Modern Debt Jubilee
This is the audio [mp3] of a discussion between heterodox economists, Michael Hudson, Steve Keen and Pavlina Tcherneva. The moderator is activist, Astra Taylor.
They titled it, The Great Debt Debate Q&A.
It should make sense to avid readers if I have any of those.
For those of you who like a little colour with their dire messages, here is Astra Taylor's, Your Debt is Someone Else's Asset [mp4].
Obviously, the US hasn't benefitted from socialised health and education. Ours is being slowly destroyed by neoliberalism.
I wrote here about a debt jubilee .
This next section covers Steve Keen's modern debt jubilee, a debt write-off with everyone treated the same.
Using the power of government to create money out of thin air, everyone receives the same amount of money, on the understanding that, if they have debt, the money is used to repay that debt.
The accounting is:
Debit government (say) $100,000 (an accounting balance)
Credit savings account $100,000 (new money)
If there's no debt to be repaid, the prudent saver is rewarded with a $100,000 gift.
If debt is repaid, money is destroyed by the bank.
Debit savings account $100,000
Credit bank loan $100,000 (money effectively destroyed)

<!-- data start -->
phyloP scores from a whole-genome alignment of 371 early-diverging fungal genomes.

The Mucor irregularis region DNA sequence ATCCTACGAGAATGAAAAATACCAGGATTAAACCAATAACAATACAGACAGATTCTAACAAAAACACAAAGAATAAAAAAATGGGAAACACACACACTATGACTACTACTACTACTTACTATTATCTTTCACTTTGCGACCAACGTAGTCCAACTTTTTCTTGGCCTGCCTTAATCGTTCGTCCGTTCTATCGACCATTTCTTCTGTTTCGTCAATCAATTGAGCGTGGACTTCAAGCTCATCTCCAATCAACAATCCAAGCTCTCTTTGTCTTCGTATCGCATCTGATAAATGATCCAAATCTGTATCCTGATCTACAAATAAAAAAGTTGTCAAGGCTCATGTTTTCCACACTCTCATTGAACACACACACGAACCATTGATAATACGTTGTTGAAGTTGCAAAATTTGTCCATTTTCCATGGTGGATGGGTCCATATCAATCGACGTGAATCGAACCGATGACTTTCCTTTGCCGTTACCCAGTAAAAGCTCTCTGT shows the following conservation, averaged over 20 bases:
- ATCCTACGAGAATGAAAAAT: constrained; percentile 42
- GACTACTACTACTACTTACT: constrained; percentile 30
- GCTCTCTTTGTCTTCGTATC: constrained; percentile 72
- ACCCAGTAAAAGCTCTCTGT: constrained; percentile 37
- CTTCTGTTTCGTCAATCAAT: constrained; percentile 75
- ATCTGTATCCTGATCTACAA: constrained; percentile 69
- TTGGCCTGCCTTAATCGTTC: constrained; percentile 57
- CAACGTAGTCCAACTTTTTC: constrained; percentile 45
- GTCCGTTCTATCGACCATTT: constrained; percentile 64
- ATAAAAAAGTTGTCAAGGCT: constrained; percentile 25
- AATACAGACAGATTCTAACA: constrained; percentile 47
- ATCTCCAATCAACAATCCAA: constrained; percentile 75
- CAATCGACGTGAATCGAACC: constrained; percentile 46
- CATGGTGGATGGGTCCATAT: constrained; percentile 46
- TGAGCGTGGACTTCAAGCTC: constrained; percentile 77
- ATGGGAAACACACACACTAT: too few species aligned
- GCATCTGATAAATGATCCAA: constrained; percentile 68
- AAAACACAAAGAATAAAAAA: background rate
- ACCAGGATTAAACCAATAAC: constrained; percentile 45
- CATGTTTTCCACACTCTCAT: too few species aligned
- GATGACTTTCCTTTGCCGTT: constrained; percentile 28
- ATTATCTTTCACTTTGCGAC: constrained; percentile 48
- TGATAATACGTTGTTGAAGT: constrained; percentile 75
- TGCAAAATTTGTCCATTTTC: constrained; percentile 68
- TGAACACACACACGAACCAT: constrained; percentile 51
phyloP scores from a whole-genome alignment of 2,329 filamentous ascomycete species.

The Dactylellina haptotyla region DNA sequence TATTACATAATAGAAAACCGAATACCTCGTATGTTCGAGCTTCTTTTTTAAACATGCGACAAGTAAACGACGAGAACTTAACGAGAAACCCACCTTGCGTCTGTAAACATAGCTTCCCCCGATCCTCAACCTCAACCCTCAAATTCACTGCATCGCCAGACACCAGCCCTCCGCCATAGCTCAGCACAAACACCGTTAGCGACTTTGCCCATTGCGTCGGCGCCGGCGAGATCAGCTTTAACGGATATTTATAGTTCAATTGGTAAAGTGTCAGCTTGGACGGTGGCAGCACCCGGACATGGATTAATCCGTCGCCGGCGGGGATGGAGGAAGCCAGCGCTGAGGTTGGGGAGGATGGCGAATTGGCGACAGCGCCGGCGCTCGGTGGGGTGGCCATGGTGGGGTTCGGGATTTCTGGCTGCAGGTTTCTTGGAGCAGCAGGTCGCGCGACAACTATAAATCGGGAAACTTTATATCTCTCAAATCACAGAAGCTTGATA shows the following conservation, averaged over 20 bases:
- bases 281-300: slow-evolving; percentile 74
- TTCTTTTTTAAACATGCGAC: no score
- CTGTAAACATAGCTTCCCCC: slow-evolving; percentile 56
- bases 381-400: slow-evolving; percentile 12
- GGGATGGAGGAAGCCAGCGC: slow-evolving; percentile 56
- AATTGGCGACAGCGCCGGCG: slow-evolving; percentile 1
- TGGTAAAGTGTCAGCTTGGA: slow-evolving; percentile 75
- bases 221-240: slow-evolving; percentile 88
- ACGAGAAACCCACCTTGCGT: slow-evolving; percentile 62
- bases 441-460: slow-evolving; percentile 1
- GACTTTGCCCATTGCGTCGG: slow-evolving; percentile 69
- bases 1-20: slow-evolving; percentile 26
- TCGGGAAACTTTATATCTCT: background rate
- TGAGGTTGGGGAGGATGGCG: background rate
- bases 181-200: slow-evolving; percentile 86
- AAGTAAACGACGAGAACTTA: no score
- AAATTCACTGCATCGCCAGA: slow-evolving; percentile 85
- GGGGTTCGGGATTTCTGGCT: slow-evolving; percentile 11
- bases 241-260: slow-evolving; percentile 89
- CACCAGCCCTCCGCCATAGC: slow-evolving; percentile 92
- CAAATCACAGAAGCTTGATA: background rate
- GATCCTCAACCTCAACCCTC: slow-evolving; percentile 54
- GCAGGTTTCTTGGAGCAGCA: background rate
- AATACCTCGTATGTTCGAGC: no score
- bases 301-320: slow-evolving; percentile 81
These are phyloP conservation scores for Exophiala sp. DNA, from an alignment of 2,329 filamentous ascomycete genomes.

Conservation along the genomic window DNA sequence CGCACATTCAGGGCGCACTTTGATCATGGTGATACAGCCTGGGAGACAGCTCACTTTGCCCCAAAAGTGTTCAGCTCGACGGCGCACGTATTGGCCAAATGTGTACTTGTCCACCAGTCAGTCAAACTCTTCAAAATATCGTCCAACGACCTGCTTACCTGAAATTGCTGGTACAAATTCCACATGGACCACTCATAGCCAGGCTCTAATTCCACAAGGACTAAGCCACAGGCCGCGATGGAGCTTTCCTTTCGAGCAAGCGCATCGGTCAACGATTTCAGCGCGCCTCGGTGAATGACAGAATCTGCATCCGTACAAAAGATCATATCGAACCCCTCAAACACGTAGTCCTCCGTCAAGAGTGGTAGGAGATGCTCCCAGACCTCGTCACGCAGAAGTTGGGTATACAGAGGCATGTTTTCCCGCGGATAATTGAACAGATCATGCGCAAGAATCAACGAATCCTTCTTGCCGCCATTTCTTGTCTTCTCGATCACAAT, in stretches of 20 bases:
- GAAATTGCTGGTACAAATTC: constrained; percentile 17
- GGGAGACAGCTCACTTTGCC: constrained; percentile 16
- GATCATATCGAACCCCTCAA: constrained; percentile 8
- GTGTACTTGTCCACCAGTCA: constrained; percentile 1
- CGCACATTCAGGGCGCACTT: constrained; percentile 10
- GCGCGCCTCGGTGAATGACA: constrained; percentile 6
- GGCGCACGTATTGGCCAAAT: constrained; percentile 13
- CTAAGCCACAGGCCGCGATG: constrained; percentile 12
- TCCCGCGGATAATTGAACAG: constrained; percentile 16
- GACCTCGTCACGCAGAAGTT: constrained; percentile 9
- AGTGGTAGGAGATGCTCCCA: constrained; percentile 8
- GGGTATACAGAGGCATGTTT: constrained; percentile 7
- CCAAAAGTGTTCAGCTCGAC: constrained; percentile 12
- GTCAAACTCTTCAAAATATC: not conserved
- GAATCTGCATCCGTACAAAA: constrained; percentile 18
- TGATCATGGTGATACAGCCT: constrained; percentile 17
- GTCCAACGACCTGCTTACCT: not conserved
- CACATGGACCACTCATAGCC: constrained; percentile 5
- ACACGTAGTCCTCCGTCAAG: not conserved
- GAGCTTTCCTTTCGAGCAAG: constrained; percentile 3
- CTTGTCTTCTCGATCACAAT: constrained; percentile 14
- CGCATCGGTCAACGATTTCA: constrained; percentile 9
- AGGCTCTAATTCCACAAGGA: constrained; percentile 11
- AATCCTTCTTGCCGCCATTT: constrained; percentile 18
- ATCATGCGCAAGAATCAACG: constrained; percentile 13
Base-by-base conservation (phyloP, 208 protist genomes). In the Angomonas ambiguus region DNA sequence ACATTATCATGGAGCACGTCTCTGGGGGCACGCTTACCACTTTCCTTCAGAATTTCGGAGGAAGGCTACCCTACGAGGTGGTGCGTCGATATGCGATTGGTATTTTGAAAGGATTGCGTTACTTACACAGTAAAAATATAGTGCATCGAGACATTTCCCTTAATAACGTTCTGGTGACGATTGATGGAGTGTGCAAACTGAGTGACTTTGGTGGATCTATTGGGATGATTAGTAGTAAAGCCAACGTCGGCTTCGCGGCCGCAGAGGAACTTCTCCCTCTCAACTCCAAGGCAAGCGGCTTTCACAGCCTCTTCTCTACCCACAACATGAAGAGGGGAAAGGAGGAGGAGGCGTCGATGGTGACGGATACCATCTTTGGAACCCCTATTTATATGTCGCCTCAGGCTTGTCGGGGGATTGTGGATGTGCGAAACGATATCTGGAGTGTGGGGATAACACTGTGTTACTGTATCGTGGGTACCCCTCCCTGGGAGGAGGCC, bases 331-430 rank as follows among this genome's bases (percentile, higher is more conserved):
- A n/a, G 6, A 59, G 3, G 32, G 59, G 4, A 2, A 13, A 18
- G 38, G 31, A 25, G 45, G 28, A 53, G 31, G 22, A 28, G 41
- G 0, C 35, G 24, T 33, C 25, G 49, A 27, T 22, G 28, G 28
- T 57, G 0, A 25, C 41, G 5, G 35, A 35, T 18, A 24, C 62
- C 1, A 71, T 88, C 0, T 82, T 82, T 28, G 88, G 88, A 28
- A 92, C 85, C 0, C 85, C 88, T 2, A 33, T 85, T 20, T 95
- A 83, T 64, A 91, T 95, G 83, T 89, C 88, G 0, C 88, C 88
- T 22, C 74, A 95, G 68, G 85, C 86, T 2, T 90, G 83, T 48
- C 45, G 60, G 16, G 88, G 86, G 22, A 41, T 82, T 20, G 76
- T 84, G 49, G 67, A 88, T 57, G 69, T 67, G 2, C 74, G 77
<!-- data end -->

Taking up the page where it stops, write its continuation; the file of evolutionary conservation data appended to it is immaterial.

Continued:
The amount of money in circulation is unchanged.
Purchasing power is improved for all but increased spending is more likely at the bottom end, and that's good for the real goods and services economy.
The top end may boost asset prices or they might just let the extra languish in bonds. But, they might also increase business investment if opportunities emerge as a result of greater consumer spending.
In the end, it's a simple proposition.
Static or declining incomes can't absorb increasing rentier imposts (e.g. compound interest debt) and dense energy prices.
Rentiers could take their feet off creditor throats, but they won't.
Creditors have to pay whatever it takes to keep the energy producers in business. Nothing can be done about that.
The quality of energy is going down, the cost is going up and it's coming to an end.
Perhaps, I should repeat that.
The big burn is coming to an end.
How can anyone predict climate change, when they're modelling energy BAU?